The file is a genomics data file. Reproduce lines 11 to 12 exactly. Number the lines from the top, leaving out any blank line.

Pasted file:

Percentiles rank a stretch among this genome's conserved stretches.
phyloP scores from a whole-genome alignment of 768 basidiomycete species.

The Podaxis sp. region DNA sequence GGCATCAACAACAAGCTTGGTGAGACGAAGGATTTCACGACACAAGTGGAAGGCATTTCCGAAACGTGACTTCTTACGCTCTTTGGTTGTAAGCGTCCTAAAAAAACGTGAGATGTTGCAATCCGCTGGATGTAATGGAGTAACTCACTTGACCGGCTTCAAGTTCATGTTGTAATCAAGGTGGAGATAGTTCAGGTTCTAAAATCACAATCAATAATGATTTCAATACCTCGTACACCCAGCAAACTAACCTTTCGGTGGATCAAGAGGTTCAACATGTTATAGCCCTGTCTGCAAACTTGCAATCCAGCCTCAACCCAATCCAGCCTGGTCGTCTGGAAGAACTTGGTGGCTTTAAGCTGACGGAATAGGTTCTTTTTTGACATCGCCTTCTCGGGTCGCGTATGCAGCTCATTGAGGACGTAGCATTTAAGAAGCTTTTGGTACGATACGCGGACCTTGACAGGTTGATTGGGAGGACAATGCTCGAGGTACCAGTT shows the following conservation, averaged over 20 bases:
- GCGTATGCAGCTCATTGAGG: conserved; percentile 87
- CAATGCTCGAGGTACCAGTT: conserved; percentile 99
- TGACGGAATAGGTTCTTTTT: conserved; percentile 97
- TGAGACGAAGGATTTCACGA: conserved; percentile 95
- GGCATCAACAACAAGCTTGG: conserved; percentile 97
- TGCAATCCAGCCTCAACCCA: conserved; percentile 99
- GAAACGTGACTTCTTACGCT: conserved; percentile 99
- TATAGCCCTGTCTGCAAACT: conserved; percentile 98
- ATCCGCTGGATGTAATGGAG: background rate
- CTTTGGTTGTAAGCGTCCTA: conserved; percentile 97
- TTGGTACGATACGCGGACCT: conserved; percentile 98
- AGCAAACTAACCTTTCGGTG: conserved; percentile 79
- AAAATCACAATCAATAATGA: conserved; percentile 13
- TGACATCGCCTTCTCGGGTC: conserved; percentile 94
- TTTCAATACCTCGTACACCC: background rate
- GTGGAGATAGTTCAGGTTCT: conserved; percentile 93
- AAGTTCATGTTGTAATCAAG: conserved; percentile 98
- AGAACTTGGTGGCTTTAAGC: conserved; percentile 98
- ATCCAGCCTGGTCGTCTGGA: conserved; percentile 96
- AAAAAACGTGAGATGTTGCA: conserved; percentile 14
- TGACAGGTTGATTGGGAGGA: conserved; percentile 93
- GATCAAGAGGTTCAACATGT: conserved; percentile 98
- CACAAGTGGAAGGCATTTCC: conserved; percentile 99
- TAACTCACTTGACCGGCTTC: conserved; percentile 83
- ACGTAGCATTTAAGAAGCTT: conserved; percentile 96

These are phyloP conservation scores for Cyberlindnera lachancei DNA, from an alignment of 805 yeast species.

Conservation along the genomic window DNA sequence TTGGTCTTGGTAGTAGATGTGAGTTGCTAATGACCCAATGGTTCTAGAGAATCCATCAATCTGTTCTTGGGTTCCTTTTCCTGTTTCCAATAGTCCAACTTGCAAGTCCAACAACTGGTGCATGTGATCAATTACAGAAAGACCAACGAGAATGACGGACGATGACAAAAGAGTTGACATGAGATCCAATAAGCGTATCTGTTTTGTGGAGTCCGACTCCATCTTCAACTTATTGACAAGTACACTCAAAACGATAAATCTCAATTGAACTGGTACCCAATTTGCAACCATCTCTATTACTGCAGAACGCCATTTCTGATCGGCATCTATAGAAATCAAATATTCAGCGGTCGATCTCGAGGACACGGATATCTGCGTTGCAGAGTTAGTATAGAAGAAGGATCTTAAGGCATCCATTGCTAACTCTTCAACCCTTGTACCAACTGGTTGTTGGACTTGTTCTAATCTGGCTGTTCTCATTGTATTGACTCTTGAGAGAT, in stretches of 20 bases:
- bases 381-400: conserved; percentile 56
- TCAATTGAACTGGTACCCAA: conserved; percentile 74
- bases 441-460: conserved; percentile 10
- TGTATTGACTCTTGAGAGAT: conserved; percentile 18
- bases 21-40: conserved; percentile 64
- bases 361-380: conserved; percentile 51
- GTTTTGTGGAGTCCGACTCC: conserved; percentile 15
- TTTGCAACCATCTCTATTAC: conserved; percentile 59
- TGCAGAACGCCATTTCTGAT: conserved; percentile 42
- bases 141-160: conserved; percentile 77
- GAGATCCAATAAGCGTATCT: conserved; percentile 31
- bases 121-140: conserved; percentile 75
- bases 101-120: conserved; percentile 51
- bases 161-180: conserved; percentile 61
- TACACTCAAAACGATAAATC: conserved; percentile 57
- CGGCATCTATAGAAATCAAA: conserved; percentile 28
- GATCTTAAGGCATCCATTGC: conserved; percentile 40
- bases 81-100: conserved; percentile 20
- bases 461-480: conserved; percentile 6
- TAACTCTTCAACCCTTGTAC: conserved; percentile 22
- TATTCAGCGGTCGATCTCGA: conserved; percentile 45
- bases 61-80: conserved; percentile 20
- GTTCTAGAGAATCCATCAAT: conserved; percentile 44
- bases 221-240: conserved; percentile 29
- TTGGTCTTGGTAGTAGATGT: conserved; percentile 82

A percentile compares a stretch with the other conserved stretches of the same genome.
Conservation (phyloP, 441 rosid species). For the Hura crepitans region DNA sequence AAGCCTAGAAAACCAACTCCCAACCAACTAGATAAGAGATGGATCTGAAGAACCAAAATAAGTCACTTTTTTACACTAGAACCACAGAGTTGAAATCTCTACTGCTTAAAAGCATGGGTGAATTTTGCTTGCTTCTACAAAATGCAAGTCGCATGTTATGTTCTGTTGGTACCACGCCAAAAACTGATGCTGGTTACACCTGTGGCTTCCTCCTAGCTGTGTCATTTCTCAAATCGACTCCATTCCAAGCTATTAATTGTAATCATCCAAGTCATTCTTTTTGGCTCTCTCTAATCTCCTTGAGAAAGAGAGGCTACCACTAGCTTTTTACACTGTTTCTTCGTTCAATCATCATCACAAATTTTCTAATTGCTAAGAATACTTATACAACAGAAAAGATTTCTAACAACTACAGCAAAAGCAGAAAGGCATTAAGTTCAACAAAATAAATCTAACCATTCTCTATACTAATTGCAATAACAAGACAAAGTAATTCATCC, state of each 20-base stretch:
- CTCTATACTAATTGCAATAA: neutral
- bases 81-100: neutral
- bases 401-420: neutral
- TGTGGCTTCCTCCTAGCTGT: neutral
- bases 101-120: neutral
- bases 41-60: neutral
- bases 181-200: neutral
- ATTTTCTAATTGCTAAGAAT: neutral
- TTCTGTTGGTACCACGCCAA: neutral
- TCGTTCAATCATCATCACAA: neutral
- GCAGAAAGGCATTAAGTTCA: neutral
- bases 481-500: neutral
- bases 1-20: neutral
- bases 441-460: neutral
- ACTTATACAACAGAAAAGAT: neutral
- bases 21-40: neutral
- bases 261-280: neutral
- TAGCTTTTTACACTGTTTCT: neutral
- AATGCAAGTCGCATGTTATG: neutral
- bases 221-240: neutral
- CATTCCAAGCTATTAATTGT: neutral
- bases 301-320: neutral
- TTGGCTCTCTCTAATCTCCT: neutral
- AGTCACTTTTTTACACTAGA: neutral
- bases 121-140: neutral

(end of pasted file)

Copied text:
- TATAGCCCTGTCTGCAAACT: conserved; percentile 98
- ATCCGCTGGATGTAATGGAG: background rate